INSKEEP: Did you read stories like "Snow White" when you were a little kid?

OYEYEMI: I did, and I was so uninterested in them.

INSKEEP: So you're an adult convert to the power of the fairytale.

OYEYEMI: That's right. I don't think that - I don't think - I actually don't think they're for kids.

INSKEEP: What were you reading when you were a kid?

OYEYEMI: I was reading lots of orphaned girl stories - so "Anne Of Green Gables" - what else? Oh, "Narnia" stories, "Peter Pan." And I was also very interested in stories about process. So, like, I don't even particularly like horses that much, but stories about girls learning to ride horses or, like, ballet stories. And I was never interested in the bit where they became amazing and everyone was like you're so amazing. It was the falling and getting up and falling and getting up and what changed between each fall and each rise that was most interesting to me. Like, that was the story. That was the real story for me.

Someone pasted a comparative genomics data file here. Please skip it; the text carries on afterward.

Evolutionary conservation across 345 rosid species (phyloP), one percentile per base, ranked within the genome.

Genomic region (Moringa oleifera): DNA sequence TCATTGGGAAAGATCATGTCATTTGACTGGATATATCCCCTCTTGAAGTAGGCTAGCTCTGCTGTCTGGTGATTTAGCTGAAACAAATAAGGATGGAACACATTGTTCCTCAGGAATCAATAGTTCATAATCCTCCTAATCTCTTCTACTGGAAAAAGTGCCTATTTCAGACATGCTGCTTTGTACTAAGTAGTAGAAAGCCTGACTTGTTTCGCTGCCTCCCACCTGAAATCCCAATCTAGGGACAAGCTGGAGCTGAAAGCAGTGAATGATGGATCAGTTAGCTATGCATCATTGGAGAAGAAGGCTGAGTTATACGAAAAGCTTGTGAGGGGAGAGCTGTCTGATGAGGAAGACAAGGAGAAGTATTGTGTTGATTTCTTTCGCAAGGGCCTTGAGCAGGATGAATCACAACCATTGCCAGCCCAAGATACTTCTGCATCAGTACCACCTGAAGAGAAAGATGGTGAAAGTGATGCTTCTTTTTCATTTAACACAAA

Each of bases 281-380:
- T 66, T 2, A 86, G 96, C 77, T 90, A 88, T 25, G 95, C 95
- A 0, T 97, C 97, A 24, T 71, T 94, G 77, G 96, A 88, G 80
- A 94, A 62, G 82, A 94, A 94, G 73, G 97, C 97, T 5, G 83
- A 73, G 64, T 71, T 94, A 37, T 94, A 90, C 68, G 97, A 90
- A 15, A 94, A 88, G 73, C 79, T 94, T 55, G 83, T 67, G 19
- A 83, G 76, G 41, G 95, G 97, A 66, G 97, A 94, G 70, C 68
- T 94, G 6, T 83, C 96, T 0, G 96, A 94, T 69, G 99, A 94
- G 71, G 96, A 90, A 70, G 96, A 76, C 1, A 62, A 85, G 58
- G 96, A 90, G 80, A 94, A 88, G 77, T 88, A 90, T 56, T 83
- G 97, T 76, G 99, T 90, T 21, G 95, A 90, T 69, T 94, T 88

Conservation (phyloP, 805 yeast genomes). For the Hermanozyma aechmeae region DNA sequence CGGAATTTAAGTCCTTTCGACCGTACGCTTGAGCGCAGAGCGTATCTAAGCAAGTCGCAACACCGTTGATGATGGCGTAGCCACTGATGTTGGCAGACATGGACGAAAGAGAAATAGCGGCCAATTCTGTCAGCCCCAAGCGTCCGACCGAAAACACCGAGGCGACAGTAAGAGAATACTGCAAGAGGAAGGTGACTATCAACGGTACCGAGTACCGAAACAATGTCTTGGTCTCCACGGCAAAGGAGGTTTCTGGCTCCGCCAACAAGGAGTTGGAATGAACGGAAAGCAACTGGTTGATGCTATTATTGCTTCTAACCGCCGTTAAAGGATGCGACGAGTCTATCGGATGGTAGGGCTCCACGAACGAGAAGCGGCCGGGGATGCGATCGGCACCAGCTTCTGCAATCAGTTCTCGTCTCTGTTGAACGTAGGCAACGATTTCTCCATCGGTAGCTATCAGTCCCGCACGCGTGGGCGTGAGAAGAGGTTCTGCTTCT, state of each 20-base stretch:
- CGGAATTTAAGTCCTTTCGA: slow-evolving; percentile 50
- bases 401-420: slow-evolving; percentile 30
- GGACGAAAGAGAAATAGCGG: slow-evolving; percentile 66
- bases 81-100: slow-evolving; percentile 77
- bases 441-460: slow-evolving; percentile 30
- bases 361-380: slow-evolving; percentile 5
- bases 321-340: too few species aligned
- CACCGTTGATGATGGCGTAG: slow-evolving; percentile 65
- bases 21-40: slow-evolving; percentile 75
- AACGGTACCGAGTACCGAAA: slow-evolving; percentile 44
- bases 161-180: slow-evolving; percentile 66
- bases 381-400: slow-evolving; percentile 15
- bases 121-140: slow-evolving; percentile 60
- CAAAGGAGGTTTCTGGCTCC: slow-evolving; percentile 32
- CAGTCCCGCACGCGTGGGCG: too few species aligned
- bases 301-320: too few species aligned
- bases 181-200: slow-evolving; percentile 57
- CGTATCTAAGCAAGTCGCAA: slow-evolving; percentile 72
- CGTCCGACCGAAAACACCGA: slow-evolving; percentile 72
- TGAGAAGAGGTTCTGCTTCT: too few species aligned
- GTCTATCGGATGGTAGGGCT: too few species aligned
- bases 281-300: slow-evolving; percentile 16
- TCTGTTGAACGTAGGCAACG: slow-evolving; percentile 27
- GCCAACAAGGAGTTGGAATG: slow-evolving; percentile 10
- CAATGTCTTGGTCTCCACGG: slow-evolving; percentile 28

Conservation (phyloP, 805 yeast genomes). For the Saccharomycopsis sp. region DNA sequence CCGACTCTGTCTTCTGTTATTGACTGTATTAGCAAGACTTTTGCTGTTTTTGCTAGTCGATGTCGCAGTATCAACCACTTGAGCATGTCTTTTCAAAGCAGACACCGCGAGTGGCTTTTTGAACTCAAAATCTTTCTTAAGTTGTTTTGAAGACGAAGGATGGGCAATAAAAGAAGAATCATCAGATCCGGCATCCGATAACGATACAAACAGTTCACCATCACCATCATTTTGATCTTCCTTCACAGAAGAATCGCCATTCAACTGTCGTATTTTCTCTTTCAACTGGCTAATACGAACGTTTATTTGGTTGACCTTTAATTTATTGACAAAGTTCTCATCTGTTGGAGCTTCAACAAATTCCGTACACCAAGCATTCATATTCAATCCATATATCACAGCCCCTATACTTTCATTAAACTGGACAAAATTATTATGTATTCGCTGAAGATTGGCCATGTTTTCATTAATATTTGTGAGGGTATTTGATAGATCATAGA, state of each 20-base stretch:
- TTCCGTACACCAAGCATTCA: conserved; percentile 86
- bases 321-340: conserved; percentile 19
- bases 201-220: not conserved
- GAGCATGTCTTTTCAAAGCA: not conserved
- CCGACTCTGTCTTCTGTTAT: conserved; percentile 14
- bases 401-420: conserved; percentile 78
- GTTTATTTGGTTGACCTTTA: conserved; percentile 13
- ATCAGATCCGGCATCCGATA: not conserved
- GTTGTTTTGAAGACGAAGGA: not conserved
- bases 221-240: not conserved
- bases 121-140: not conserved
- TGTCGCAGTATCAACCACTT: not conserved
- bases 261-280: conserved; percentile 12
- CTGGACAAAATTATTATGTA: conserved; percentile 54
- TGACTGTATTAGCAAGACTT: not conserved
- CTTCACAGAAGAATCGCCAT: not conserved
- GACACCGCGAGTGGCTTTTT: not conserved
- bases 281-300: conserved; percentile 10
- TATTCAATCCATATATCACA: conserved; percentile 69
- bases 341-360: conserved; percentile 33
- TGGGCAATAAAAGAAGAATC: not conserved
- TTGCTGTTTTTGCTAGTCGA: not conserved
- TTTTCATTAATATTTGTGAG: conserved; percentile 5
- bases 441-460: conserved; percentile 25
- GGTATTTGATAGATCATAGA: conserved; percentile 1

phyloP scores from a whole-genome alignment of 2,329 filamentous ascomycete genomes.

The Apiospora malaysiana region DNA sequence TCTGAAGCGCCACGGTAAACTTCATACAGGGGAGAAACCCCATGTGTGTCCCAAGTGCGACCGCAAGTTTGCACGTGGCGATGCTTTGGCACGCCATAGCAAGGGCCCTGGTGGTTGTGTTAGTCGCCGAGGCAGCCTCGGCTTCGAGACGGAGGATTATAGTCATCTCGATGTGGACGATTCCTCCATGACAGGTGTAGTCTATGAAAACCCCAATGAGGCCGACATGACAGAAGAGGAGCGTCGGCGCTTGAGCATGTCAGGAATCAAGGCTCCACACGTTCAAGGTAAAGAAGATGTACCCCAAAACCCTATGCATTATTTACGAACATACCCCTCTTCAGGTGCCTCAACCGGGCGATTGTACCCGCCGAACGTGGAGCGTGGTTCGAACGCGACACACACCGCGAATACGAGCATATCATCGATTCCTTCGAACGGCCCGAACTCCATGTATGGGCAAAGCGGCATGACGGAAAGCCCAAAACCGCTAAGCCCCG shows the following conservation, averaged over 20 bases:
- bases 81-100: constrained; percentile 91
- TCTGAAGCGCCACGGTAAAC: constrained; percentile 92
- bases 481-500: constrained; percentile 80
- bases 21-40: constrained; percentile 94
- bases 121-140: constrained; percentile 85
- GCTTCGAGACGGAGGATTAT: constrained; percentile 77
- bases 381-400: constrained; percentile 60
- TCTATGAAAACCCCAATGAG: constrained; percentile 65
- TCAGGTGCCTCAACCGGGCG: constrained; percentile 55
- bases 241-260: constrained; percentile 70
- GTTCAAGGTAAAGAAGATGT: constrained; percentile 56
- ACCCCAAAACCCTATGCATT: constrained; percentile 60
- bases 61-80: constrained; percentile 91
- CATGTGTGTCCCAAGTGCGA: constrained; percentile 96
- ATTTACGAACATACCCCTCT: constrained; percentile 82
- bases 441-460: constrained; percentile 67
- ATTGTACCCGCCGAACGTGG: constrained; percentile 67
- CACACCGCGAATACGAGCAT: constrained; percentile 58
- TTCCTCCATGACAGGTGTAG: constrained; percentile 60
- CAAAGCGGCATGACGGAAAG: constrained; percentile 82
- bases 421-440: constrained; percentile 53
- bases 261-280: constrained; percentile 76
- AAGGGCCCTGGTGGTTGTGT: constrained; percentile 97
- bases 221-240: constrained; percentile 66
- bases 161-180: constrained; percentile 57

INSKEEP: Did that speak to something you were going through in your own life?

OYEYEMI: I think the things that I go through in my own life are the books that I read. I am so - I am so in my head that that's the - I feel like everything that's happened to me has happened in a book. So I don't know what life I have had.

INSKEEP: Well, this is interesting to think about. Are books more real then - I don't know - the smell of the bluegrass in Kentucky or the airplane that you were on or whatever?

OYEYEMI: I think everything is equally real. I think that's that's part of my (unintelligible) and just say everything is real. It's just a question of different categories of reality, I guess, and not giving one greater precedence than the other.

INSKEEP: Helen Oyeyemi is the author of the book of short stories "What Is Not Yours Is Not Yours." Thanks very much.

OYEYEMI: Thank you. Thanks for having me.